I would say, keep an eye on Best Buy’s pricing even if you do purchase this item and after bringing it home. Here’s my little Best Buy story. I purchased the Asus ROG Strix on 3/28/2017. At that time, the price on the “Satisfactory” Open Box model at my local Best Buy store was listed at $806. When I went to checkout, the associate working at Best Buy told me that the price was actually $899 (still before taxes, etc. After taxes it was actually $960 (which yes, was over my expected budget.)

I still thought $899 was a good buy for a $1200 gaming laptop with great reviews all over the internet (some of which reviews I will share with you later in this article). So I didn’t give too much push back on that price and just accepted it as is.

The associate had tried to tell me it was the same computer / same model / everything, but that they had 2 or 3 in the store and had sold the one listed at that price. But my receipt still said “Satisfactory Open Box”, and that’s what the pricing on the website supposedly reflected – for my specific store location even. I felt somewhat jaded but still happy to save $300.

The next day, I was once again reading the reviews about the laptop on Best Buy’s website and I discovered the item was on sale now, and as such, the price on all models, new, or open box, had been lowered.

I called and asked if they would be willing to price match the newer pricing. I was told “yes” but I was still skeptical because they wouldn’t even honor the original supposed price on the website (it was not a website price; it was for my local store “In-store only” price for an open box model available at my store marked as being in the same condition as the one I purchased.)

It is a 45 minute drive to my nearest Best Buy, so after work, I made the journey back to my Best Buy. This was yesterday, on the 29th of March 2017, with hopes that they would in fact honor the new lower pricing. It did take a bit for them to lookup whatever they needed to in their computers, and I could sense some resistance, but overall, both the manager and cashier at customer service were polite and professional. And I walked out of it feeling respected and valued as a customer, and with a refund of $201.69 to match the new lower pricing.

Now today when I view the item, it’s up to $765 instead of $711.

So that’s why I’m saying, keep an eye out for this. I guess their prices change every day??? It’s strange to me, and kinda shady, but you can’t deny the awesome savings you get by shopping at Best Buy.

If you print out the website pricing for your local store, as well as show them your order history on their own website/app on your mobile phone, there’s little they can do to argue (IE they can’t tell you it’s a different model or part number, because it’s right in your order history on your phone, etc).

Overall, I would shop at Best Buy again, especially for Open Box products. I also was in a few months ago and snagged a Sony HDTV open box model for under $120 and have been very happy with that purchase.

One thing I absolutely love about Best Buy is their return policy. They let you take home any product in their store for 15 days, try it out as much as you’d like, and return it for a full refund within 15 days (or 14 days for cellphones). This is amazing when buying a gaming PC, because you can actually make sure your games are going to run the way you expect!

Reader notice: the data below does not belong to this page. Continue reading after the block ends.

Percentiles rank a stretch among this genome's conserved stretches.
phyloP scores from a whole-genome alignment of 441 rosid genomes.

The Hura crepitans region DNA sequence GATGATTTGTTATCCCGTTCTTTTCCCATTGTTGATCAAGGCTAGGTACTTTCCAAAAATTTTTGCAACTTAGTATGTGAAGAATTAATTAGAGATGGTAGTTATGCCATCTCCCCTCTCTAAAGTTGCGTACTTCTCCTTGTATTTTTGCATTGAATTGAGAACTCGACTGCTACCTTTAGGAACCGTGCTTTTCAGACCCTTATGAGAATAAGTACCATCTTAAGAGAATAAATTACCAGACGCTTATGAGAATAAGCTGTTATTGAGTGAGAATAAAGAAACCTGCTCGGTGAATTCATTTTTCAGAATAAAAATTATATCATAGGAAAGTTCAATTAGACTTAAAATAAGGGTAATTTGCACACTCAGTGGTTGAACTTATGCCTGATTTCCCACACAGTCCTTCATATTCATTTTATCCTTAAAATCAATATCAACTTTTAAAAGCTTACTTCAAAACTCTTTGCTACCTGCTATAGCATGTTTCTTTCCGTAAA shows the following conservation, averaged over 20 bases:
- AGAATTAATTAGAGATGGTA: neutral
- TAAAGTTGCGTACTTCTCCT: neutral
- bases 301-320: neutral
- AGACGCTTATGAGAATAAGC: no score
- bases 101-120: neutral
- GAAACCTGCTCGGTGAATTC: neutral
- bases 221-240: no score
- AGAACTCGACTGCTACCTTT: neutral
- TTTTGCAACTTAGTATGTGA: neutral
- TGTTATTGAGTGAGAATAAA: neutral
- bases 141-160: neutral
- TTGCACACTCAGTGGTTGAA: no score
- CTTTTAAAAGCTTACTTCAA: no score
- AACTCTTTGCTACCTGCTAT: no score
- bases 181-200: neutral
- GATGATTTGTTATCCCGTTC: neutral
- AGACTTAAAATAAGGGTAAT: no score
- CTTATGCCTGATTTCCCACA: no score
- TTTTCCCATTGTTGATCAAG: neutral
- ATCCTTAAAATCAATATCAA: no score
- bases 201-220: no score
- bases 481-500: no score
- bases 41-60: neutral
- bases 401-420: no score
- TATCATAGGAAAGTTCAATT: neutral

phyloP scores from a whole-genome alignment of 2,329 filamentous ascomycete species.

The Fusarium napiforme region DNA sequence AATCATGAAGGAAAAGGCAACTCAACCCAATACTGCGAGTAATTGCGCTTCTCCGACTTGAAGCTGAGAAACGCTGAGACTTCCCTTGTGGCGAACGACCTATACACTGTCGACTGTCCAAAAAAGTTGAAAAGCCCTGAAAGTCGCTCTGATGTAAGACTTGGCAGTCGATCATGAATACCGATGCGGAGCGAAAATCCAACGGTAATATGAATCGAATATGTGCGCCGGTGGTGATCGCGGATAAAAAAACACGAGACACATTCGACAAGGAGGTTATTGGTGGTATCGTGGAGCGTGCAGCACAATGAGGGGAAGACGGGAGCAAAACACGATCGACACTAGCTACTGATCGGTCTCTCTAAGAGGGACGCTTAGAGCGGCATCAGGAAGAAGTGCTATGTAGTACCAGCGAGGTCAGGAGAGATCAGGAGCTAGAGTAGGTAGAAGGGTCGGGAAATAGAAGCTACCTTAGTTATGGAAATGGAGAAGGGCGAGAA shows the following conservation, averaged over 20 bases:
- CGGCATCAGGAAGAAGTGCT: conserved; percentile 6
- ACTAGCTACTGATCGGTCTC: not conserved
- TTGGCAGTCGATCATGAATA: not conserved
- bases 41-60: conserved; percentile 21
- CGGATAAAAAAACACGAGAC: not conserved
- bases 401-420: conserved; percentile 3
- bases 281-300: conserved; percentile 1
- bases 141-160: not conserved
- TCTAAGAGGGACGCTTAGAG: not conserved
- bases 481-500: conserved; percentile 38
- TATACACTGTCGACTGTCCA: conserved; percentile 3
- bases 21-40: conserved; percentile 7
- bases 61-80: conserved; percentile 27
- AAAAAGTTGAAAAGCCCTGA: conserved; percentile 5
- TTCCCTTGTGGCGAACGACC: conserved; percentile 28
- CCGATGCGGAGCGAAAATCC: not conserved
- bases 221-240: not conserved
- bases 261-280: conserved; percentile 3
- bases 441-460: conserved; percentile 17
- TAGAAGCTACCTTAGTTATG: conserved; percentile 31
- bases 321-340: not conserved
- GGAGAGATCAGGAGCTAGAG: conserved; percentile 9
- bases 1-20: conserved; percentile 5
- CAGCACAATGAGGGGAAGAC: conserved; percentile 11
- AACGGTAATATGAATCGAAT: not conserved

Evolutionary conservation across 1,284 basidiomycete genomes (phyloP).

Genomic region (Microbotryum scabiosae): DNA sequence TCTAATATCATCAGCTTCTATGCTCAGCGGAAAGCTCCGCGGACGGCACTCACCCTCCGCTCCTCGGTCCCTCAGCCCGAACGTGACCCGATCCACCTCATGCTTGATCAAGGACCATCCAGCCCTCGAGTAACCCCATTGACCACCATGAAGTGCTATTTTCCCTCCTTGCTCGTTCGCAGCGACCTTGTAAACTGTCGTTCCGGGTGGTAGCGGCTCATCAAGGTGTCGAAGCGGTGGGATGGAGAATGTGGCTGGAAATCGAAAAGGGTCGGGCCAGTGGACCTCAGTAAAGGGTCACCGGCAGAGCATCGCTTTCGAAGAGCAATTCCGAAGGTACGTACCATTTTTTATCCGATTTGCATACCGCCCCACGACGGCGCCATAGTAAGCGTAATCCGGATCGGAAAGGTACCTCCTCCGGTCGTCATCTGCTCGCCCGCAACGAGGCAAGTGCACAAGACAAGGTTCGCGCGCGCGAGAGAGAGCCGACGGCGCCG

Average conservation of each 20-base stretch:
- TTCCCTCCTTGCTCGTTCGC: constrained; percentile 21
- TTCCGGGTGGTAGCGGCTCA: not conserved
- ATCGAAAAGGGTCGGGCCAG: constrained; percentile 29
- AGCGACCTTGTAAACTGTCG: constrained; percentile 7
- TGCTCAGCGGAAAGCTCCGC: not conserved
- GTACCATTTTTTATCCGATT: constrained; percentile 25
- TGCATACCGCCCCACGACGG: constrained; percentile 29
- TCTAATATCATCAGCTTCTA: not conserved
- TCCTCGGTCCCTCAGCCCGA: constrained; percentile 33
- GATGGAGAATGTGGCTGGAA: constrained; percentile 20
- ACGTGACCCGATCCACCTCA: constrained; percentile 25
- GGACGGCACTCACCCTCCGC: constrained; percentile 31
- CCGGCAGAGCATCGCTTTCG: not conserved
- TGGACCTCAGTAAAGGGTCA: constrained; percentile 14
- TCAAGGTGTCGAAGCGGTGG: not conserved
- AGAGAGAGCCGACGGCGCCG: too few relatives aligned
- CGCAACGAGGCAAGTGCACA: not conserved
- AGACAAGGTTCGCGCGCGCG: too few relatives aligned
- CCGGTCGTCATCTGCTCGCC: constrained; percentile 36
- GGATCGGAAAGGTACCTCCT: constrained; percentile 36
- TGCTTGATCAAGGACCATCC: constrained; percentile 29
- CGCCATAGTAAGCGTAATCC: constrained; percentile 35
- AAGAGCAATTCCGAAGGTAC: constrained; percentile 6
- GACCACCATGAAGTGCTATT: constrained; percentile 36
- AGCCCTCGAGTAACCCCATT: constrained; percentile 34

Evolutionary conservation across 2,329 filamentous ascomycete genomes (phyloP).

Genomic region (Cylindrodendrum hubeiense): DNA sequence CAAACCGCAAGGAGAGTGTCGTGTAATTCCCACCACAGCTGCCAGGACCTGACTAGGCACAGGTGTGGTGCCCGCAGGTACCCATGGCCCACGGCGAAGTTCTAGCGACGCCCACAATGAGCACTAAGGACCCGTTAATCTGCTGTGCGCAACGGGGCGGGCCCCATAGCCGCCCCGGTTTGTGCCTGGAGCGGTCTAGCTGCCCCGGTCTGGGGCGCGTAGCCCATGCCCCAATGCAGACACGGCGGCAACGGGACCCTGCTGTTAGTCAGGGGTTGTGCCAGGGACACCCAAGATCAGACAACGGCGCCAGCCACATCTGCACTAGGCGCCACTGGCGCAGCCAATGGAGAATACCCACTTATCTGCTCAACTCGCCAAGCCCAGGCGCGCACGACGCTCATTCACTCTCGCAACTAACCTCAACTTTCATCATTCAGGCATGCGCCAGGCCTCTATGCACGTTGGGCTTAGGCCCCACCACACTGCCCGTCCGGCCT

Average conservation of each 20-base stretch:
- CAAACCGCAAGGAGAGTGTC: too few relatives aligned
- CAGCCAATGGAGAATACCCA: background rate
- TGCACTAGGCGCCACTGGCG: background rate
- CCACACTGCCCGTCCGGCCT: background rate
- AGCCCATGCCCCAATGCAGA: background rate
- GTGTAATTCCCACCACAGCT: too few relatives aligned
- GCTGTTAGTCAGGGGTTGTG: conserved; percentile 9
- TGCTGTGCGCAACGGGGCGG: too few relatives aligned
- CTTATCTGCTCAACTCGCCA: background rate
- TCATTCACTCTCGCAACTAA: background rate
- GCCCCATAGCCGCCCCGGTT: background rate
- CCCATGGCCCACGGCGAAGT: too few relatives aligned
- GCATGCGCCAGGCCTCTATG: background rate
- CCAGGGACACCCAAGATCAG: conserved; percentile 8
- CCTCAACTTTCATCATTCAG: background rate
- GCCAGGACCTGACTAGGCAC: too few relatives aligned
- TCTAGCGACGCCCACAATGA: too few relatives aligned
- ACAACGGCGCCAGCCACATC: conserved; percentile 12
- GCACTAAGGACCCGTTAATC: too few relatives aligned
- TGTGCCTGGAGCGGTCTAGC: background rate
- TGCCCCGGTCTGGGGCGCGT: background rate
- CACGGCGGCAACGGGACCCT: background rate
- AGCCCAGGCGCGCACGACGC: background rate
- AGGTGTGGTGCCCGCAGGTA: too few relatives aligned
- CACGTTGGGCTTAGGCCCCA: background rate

Per Best Buy’s description this model features the following gaming specifications:

Nvidia Geforce 970m Graphics Card

6th Gen Intel® Core™ i7-6700HQ mobile processor

12GB RAM

1TB Hard Drive to store all your games

And best of all, it weighs less than 5 lbs!

I know this laptop is NOT “future proof” — The Nvidia 970m graphics card now ranks at number 11 overall according to http://laptopmedia.com/top-laptop-graphics-ranking/ — making it well on its way already to becoming a “mid-tier” gaming rig. But for the price I got the open box Asus ROG Strix for, at just $711, it still blows anything else in that price range out of the water.

Nvidia Laptop Graphic Cards April 2017 http://laptopmedia.com/top-laptop-graphics-ranking/
Nvidia Laptop Graphic Cards April 2017 http://laptopmedia.com/top-laptop-graphics-ranking/

Here is a look at the Nvidia 970m performance when comparing to the newer Nvidia 10xx cards. This information is from http://www.videocardbenchmark.net/compare.php?cmp%5B%5D=2981&cmp%5B%5D=3595&cmp%5B%5D=3548

Nvidia 970m vs Nvidia 10xx
Nvidia 970m vs Nvidia 10xx Comparison from http://www.videocardbenchmark.net/compare.php?cmp%5B%5D=2981&cmp%5B%5D=3595&cmp%5B%5D=3548

And according to Notebookcheck.net which I always heavily rely on when looking at new laptops, the 970m is still considered to be a “high-end” Graphics card. – So while it is in no way as powerful as the Nvidia 10xx cards, it can still hold its own on nearly any game out there right now. Interestingly enough, the benchmarks on Notebookcheck.net show the 970m performing on nearly equal footing with the Nvidia 1050 Ti.

Nvidia 970m Benchmarks
Nvidia 970m Benchmarks from Notebookcheck.net

Notebookcheck.net also lists the FPS (frames per second) for popular 2016 and 2017 games for the Nvidia 970m in the following chart. This chart shows that Nvidia 970m can play many 2017 games on high or even ultra graphic settings while achieving 40+FPS.

Notice on some games, you’ll want to lower the graphic settings to medium to achieve 40FPS. While on other games, you can play in high or ultra and attain 60+FPS. It’s subjective as to the type of game. Not all games “need” 60FPS.